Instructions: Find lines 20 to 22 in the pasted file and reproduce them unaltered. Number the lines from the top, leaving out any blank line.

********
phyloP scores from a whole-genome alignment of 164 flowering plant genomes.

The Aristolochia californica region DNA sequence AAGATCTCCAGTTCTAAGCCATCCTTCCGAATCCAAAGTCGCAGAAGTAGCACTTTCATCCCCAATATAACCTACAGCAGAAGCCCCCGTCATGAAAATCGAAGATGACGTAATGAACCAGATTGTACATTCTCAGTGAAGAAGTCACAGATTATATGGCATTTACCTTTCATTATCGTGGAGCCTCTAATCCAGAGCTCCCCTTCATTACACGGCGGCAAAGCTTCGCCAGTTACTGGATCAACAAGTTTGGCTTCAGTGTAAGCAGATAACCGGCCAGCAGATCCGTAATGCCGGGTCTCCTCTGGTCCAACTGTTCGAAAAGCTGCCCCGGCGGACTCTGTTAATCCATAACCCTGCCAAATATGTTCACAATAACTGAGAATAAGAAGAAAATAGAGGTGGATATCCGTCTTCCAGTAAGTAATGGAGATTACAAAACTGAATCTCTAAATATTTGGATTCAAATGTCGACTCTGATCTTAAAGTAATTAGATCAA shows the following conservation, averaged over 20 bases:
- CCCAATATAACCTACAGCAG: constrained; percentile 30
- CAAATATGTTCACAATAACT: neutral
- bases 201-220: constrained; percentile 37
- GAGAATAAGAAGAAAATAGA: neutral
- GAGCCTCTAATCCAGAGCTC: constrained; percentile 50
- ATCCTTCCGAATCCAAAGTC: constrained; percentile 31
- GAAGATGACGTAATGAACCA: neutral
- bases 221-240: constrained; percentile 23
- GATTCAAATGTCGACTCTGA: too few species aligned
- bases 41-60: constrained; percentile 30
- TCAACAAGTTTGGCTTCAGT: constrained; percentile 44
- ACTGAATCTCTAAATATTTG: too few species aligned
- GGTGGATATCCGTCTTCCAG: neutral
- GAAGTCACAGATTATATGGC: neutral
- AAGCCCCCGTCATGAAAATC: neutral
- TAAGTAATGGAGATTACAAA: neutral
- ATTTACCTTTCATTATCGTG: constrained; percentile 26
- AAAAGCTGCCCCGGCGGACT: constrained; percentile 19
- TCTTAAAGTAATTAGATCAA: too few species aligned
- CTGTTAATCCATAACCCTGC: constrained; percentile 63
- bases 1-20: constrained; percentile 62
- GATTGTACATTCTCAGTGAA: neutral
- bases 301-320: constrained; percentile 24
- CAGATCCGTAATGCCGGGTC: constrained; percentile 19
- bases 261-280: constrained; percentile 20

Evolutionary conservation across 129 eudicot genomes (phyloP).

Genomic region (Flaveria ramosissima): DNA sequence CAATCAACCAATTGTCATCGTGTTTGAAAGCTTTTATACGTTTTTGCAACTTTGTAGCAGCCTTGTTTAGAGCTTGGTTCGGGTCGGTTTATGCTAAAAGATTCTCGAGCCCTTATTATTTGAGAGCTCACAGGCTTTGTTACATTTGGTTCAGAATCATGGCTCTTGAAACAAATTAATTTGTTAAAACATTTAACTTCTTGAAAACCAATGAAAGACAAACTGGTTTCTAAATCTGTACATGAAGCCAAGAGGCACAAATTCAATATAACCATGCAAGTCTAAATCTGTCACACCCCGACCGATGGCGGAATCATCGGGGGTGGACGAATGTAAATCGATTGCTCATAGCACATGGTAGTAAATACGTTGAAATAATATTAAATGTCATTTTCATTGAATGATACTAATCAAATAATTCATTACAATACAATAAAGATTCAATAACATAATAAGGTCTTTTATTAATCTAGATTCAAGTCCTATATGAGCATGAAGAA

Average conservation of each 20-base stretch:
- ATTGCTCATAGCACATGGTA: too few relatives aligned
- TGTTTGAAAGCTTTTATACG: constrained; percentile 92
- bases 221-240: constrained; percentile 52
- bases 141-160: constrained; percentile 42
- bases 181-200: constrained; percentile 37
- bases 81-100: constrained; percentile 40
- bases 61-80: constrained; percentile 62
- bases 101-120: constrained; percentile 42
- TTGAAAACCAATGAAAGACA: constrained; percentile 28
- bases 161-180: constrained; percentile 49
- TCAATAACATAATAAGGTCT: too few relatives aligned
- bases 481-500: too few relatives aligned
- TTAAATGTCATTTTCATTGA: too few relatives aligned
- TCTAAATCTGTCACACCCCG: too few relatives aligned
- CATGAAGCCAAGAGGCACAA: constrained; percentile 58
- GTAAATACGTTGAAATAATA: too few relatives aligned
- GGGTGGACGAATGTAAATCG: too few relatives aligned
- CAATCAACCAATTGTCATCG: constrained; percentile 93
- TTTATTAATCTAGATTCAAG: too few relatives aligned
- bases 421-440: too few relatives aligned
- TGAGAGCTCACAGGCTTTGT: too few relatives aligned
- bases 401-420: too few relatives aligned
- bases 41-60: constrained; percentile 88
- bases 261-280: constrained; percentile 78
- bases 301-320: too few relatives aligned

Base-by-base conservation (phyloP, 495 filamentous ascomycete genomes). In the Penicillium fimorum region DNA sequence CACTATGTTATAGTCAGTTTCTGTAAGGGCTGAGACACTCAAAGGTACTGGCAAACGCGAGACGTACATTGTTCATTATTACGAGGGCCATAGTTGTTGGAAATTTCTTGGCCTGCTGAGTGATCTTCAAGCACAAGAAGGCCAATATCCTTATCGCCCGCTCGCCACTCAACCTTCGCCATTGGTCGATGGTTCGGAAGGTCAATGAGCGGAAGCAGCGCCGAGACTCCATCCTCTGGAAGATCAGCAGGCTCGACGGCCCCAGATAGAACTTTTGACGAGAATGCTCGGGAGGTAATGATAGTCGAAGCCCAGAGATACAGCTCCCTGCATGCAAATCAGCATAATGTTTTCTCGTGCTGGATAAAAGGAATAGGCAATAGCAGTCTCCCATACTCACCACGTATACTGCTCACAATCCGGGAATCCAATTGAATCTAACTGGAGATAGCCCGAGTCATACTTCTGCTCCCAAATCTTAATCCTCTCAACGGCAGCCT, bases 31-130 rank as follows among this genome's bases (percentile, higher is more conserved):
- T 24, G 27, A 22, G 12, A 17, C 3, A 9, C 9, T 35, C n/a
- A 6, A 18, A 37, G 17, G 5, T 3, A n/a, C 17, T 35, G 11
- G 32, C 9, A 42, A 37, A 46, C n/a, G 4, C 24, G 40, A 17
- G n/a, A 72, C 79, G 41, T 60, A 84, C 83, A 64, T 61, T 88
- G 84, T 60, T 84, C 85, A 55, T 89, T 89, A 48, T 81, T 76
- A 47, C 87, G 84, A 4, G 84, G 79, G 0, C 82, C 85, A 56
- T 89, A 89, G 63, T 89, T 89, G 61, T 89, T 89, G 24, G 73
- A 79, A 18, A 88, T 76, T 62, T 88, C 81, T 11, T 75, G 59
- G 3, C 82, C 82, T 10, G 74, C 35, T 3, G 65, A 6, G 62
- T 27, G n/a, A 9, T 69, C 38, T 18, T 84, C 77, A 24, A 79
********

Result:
- AAAAGCTGCCCCGGCGGACT: constrained; percentile 19
- TCTTAAAGTAATTAGATCAA: too few species aligned
- CTGTTAATCCATAACCCTGC: constrained; percentile 63